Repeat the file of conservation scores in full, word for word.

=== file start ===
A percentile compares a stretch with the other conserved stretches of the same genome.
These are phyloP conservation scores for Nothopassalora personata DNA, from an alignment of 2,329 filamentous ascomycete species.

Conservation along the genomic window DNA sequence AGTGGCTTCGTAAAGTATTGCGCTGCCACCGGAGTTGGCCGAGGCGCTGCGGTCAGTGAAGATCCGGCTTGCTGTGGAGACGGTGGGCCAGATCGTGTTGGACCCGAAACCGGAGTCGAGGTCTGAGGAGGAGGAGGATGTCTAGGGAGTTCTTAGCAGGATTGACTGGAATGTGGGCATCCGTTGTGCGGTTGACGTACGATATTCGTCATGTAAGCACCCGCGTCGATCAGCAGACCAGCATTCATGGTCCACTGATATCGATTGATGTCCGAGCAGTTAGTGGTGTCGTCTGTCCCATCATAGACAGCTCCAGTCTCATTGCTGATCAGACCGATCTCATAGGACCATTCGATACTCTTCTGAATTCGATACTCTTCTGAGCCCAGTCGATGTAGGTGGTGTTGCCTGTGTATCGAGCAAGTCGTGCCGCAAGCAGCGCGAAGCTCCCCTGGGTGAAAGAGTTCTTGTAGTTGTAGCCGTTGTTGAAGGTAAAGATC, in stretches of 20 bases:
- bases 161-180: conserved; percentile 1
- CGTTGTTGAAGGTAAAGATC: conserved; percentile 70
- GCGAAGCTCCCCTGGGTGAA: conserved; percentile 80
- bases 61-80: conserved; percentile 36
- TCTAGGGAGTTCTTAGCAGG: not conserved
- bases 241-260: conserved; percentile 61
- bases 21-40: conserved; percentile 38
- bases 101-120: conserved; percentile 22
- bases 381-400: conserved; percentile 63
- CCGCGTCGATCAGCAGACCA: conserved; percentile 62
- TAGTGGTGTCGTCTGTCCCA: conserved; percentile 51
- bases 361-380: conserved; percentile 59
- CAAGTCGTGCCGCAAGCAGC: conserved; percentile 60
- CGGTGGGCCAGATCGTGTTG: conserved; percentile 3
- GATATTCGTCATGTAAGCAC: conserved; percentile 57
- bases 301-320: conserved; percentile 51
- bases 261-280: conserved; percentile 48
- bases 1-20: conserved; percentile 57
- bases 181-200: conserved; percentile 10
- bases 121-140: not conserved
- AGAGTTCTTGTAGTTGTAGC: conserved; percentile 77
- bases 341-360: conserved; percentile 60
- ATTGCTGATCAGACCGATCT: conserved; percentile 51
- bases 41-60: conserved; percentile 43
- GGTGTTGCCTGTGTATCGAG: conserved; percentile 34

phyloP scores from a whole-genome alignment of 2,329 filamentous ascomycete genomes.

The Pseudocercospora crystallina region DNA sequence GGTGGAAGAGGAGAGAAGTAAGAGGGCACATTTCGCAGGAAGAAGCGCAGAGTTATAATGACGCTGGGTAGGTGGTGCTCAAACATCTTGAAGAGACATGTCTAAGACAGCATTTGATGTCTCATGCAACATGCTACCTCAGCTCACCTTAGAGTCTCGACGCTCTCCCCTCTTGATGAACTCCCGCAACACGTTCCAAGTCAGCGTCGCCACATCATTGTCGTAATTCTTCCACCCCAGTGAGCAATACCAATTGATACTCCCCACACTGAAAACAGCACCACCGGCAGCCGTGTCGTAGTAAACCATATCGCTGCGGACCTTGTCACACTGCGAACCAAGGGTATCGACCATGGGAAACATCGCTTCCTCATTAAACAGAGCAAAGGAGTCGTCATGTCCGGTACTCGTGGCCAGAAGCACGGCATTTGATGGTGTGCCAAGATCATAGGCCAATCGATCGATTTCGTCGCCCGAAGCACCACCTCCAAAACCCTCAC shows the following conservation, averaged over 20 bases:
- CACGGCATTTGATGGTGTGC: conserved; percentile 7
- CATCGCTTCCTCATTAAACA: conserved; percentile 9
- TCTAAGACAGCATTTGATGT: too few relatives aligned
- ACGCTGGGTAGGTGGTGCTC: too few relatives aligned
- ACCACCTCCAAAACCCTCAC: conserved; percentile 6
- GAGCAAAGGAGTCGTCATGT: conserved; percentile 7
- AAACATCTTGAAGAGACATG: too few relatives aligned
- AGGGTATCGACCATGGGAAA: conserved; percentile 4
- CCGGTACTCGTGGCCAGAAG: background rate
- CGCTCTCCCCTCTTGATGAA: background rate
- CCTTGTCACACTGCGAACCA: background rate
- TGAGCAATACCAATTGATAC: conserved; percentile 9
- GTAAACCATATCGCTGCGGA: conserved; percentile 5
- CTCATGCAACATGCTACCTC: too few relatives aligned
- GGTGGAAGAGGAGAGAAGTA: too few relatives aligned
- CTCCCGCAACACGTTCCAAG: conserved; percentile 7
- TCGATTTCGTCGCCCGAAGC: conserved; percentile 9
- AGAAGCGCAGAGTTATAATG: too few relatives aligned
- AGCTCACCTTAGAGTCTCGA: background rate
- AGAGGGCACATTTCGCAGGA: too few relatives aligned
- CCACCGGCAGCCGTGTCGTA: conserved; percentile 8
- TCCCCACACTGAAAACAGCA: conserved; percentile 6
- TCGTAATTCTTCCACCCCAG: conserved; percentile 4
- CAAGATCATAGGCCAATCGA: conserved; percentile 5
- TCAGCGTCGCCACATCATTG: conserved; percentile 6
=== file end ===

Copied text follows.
A percentile compares a stretch with the other conserved stretches of the same genome.
These are phyloP conservation scores for Nothopassalora personata DNA, from an alignment of 2,329 filamentous ascomycete species.

Conservation along the genomic window DNA sequence AGTGGCTTCGTAAAGTATTGCGCTGCCACCGGAGTTGGCCGAGGCGCTGCGGTCAGTGAAGATCCGGCTTGCTGTGGAGACGGTGGGCCAGATCGTGTTGGACCCGAAACCGGAGTCGAGGTCTGAGGAGGAGGAGGATGTCTAGGGAGTTCTTAGCAGGATTGACTGGAATGTGGGCATCCGTTGTGCGGTTGACGTACGATATTCGTCATGTAAGCACCCGCGTCGATCAGCAGACCAGCATTCATGGTCCACTGATATCGATTGATGTCCGAGCAGTTAGTGGTGTCGTCTGTCCCATCATAGACAGCTCCAGTCTCATTGCTGATCAGACCGATCTCATAGGACCATTCGATACTCTTCTGAATTCGATACTCTTCTGAGCCCAGTCGATGTAGGTGGTGTTGCCTGTGTATCGAGCAAGTCGTGCCGCAAGCAGCGCGAAGCTCCCCTGGGTGAAAGAGTTCTTGTAGTTGTAGCCGTTGTTGAAGGTAAAGATC, in stretches of 20 bases:
- bases 161-180: conserved; percentile 1
- CGTTGTTGAAGGTAAAGATC: conserved; percentile 70
- GCGAAGCTCCCCTGGGTGAA: conserved; percentile 80
- bases 61-80: conserved; percentile 36
- TCTAGGGAGTTCTTAGCAGG: not conserved
- bases 241-260: conserved; percentile 61
- bases 21-40: conserved; percentile 38
- bases 101-120: conserved; percentile 22
- bases 381-400: conserved; percentile 63
- CCGCGTCGATCAGCAGACCA: conserved; percentile 62
- TAGTGGTGTCGTCTGTCCCA: conserved; percentile 51
- bases 361-380: conserved; percentile 59
- CAAGTCGTGCCGCAAGCAGC: conserved; percentile 60
- CGGTGGGCCAGATCGTGTTG: conserved; percentile 3
- GATATTCGTCATGTAAGCAC: conserved; percentile 57
- bases 301-320: conserved; percentile 51
- bases 261-280: conserved; percentile 48
- bases 1-20: conserved; percentile 57
- bases 181-200: conserved; percentile 10
- bases 121-140: not conserved
- AGAGTTCTTGTAGTTGTAGC: conserved; percentile 77
- bases 341-360: conserved; percentile 60
- ATTGCTGATCAGACCGATCT: conserved; percentile 51
- bases 41-60: conserved; percentile 43
- GGTGTTGCCTGTGTATCGAG: conserved; percentile 34

phyloP scores from a whole-genome alignment of 2,329 filamentous ascomycete genomes.

The Pseudocercospora crystallina region DNA sequence GGTGGAAGAGGAGAGAAGTAAGAGGGCACATTTCGCAGGAAGAAGCGCAGAGTTATAATGACGCTGGGTAGGTGGTGCTCAAACATCTTGAAGAGACATGTCTAAGACAGCATTTGATGTCTCATGCAACATGCTACCTCAGCTCACCTTAGAGTCTCGACGCTCTCCCCTCTTGATGAACTCCCGCAACACGTTCCAAGTCAGCGTCGCCACATCATTGTCGTAATTCTTCCACCCCAGTGAGCAATACCAATTGATACTCCCCACACTGAAAACAGCACCACCGGCAGCCGTGTCGTAGTAAACCATATCGCTGCGGACCTTGTCACACTGCGAACCAAGGGTATCGACCATGGGAAACATCGCTTCCTCATTAAACAGAGCAAAGGAGTCGTCATGTCCGGTACTCGTGGCCAGAAGCACGGCATTTGATGGTGTGCCAAGATCATAGGCCAATCGATCGATTTCGTCGCCCGAAGCACCACCTCCAAAACCCTCAC shows the following conservation, averaged over 20 bases:
- CACGGCATTTGATGGTGTGC: conserved; percentile 7
- CATCGCTTCCTCATTAAACA: conserved; percentile 9
- TCTAAGACAGCATTTGATGT: too few relatives aligned
- ACGCTGGGTAGGTGGTGCTC: too few relatives aligned
- ACCACCTCCAAAACCCTCAC: conserved; percentile 6
- GAGCAAAGGAGTCGTCATGT: conserved; percentile 7
- AAACATCTTGAAGAGACATG: too few relatives aligned
- AGGGTATCGACCATGGGAAA: conserved; percentile 4
- CCGGTACTCGTGGCCAGAAG: background rate
- CGCTCTCCCCTCTTGATGAA: background rate
- CCTTGTCACACTGCGAACCA: background rate
- TGAGCAATACCAATTGATAC: conserved; percentile 9
- GTAAACCATATCGCTGCGGA: conserved; percentile 5
- CTCATGCAACATGCTACCTC: too few relatives aligned
- GGTGGAAGAGGAGAGAAGTA: too few relatives aligned
- CTCCCGCAACACGTTCCAAG: conserved; percentile 7
- TCGATTTCGTCGCCCGAAGC: conserved; percentile 9
- AGAAGCGCAGAGTTATAATG: too few relatives aligned
- AGCTCACCTTAGAGTCTCGA: background rate
- AGAGGGCACATTTCGCAGGA: too few relatives aligned
- CCACCGGCAGCCGTGTCGTA: conserved; percentile 8
- TCCCCACACTGAAAACAGCA: conserved; percentile 6
- TCGTAATTCTTCCACCCCAG: conserved; percentile 4
- CAAGATCATAGGCCAATCGA: conserved; percentile 5
- TCAGCGTCGCCACATCATTG: conserved; percentile 6